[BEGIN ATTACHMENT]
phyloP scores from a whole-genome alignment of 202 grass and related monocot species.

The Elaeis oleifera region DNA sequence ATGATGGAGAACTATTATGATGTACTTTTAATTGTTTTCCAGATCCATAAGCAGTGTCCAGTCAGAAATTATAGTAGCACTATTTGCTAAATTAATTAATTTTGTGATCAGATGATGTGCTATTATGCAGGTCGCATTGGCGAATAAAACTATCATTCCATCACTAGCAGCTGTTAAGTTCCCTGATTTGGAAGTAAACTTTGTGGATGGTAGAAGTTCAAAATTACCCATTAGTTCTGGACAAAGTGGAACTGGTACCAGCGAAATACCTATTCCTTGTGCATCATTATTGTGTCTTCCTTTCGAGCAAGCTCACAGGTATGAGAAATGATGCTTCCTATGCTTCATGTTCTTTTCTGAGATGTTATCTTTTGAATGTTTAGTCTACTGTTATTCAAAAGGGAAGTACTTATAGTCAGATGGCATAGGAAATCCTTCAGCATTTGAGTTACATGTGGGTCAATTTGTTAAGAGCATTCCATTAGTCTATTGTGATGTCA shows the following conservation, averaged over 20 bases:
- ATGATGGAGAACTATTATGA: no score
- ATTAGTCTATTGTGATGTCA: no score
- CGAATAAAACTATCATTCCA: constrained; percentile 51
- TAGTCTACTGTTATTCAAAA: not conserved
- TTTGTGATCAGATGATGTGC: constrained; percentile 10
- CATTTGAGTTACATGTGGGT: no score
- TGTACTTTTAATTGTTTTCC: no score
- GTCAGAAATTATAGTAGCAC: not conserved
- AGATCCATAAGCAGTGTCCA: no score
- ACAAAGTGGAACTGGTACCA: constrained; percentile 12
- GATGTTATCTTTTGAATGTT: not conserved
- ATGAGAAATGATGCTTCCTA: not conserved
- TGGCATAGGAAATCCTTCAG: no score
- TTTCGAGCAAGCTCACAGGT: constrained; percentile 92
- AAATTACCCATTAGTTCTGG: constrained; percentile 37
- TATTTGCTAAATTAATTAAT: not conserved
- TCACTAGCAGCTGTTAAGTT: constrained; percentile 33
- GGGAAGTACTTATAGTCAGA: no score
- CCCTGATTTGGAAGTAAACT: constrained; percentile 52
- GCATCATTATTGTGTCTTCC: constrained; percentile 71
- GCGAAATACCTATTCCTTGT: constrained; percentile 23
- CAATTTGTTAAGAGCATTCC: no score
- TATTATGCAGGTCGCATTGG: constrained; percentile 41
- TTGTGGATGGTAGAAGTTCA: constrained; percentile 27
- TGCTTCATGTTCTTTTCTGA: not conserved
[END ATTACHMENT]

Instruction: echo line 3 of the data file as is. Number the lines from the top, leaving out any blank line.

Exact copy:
- ATGATGGAGAACTATTATGA: no score